Listening to a woman's voice in a language not my own, reading spiritual poetry over the powerful images of human faith and love despite the deformities of a devastating disease, is a must view for all who love film and all who love humanity.

When the movie ended, I was stunned with its power and changed forever.  At times, during the 22 minutes of the film, tears rolled down my cheeks. At other scenes, I could not smile broadly enough. I felt I had met God himself in "The House is Black." The film reminds all of us that physical disease and deformity are never constraints for the goodness and love in the human soul.  God is revealed in the least of our brethren.

Toward the end of the film, there is an image of the gates of the colony closing. I found that have been lingering at those gates since.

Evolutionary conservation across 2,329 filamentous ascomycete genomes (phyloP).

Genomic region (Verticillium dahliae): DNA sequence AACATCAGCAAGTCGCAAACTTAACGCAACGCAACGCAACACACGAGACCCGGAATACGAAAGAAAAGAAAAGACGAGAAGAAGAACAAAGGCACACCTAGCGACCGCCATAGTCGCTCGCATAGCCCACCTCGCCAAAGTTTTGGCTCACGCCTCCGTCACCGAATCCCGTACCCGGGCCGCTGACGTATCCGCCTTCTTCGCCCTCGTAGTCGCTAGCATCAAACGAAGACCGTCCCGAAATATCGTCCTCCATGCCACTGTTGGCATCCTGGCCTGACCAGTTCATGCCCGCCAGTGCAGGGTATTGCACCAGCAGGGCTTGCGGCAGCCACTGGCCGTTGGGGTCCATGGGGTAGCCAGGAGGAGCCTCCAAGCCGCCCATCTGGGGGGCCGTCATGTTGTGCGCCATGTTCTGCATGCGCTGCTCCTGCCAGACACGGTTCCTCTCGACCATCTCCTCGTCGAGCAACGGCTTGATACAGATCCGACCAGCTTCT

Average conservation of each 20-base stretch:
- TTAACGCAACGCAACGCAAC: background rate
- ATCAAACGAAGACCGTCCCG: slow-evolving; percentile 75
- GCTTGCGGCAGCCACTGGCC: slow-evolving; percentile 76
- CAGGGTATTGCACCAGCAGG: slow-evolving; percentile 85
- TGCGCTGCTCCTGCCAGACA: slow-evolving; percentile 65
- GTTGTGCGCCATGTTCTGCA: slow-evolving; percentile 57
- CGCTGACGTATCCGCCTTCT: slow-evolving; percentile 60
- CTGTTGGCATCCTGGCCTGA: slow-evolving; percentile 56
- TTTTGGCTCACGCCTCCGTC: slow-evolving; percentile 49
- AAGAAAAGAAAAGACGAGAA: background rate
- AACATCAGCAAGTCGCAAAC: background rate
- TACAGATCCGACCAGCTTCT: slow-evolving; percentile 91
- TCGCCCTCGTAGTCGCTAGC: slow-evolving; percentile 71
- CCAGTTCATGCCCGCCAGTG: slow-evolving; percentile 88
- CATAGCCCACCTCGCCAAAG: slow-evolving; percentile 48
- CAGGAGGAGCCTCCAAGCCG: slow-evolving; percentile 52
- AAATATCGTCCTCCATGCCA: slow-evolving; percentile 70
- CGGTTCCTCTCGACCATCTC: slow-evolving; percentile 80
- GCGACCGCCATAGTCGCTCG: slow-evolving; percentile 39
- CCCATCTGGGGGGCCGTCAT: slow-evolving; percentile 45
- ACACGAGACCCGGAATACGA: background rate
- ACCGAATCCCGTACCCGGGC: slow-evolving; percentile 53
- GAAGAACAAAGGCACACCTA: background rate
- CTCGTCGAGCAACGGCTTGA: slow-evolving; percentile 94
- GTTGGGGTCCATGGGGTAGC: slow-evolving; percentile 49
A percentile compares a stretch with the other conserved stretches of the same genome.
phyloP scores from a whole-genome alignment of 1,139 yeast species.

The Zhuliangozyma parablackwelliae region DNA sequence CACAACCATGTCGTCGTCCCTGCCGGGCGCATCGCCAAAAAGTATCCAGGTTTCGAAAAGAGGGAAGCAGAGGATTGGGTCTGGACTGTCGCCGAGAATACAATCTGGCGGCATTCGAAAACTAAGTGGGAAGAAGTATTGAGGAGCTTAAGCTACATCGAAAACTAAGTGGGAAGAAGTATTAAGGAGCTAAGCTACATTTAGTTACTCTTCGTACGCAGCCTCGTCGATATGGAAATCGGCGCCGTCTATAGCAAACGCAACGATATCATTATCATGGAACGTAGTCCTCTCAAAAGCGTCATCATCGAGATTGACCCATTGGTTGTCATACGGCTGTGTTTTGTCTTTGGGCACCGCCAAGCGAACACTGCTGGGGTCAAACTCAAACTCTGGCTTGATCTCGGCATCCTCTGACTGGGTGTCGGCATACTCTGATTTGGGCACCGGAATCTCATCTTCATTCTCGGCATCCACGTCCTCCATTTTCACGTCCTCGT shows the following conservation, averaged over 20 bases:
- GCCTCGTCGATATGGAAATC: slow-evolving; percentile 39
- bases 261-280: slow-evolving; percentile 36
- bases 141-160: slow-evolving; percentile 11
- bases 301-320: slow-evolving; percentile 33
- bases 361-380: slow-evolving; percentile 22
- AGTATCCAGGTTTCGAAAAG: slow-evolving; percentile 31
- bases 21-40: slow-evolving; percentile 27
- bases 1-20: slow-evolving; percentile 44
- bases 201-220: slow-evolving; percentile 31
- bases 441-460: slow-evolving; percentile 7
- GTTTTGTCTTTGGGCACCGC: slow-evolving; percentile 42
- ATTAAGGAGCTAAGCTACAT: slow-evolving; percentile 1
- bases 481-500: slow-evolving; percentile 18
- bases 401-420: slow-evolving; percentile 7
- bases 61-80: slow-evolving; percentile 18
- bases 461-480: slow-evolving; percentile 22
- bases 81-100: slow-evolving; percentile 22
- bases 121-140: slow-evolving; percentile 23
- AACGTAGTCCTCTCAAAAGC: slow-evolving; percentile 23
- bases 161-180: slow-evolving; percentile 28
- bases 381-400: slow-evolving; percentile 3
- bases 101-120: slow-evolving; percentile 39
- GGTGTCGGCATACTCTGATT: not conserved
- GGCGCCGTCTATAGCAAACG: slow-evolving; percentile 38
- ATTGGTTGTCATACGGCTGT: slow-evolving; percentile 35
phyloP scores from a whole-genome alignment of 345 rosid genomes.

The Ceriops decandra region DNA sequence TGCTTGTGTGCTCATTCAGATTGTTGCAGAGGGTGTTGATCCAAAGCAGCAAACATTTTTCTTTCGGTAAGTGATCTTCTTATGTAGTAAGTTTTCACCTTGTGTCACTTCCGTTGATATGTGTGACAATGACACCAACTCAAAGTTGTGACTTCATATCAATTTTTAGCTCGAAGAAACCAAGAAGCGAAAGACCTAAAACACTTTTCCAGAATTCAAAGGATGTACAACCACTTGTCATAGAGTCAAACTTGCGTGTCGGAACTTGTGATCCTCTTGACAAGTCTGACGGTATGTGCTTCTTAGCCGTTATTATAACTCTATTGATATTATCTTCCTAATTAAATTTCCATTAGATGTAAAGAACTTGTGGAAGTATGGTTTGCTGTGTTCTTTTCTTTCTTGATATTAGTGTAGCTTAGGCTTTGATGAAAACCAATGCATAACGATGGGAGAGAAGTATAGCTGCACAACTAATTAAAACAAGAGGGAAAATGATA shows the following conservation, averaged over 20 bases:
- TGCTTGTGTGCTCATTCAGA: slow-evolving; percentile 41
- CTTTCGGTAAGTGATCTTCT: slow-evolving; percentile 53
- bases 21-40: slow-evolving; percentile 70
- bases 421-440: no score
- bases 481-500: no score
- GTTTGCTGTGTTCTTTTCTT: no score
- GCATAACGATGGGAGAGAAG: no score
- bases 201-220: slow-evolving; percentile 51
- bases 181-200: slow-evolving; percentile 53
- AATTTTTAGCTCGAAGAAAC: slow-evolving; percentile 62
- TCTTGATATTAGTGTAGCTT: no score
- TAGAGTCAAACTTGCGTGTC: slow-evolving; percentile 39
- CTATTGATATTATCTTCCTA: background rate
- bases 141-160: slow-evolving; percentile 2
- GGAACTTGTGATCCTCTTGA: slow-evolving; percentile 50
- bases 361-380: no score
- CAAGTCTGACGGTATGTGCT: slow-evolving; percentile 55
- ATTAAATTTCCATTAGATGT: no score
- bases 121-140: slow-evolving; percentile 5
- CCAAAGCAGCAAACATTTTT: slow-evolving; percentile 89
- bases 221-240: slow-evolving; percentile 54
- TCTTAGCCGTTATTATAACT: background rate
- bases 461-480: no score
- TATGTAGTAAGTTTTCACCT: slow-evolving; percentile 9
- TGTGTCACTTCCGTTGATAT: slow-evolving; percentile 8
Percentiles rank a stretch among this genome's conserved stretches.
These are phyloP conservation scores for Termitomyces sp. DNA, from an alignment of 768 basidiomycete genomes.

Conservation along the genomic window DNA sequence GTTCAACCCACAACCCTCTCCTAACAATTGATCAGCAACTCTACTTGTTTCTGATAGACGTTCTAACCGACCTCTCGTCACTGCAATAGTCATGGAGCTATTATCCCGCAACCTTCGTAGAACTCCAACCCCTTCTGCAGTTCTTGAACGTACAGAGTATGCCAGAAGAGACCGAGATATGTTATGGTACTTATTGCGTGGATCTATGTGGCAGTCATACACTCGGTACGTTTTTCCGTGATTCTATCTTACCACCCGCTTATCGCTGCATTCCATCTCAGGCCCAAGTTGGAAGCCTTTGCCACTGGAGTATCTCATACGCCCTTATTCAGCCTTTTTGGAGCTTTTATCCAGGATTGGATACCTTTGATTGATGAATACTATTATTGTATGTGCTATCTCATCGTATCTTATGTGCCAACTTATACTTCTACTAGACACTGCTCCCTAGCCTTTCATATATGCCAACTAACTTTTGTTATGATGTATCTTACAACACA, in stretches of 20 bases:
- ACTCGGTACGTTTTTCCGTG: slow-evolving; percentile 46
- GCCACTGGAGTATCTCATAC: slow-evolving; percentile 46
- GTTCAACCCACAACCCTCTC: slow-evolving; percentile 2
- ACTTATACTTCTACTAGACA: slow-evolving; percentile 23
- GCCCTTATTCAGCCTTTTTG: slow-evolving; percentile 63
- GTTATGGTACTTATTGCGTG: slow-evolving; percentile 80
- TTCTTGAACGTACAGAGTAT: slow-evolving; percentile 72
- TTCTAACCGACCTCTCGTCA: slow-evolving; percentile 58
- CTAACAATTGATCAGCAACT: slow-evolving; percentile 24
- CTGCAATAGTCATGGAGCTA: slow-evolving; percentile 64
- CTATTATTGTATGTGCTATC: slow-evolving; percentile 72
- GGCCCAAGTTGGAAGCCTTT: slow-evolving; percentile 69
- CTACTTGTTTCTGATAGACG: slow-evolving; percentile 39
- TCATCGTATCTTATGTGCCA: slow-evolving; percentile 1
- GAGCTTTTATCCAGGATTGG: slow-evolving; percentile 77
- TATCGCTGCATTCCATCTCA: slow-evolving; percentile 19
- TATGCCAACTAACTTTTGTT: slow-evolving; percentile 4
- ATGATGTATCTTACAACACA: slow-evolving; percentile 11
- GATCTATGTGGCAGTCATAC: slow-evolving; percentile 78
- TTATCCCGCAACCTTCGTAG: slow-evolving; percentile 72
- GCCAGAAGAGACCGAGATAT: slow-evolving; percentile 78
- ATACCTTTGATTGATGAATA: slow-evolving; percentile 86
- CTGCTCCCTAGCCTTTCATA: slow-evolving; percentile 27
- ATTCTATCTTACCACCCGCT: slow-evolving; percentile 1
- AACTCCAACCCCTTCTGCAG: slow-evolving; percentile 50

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The House is Black page on Facebook:

View the film on-line:
OR stream below:

House is Black
22 minutes - directed by Forough Farrokhzad
(Farrukhzad, Furugh ; Gulistan, Ibrahim ; Makhmalbaf, Muhsin, Gulistan Film Co.)
Facets Video; Facets Multimedia (Chicago, Ill.) 2005

The Facets DVD includes a 19 page booklet which includes essays by Chris Marker, Jonathan Rosenbaum and Susan Doll.  It also includes two short films directed by Mohsen Makhmalbaf, who called "The House is Black - the most important Iranian film ever made."

1. Images from the Qajar Dynasty (1993, 18 min.)
A short documentary made while the filmmaker was preparing his feature Once upon a Time, Cinema. The Qajar (aka Ghajar) family ruled Iran from 1785-1925. The film shows rare photos and early films shot at the Shah's court, along with family portraits.

2. The school blown away by the wind (1996, 8 min.)
The school for nomad children seen in the film Gabbeh, is the subject of this drama. An old man visits the classroom, and at first mistaken for an inspector, eventually is revealed as a former teacher of nomad children who has stopped by to refresh his memories of this happy time in his life.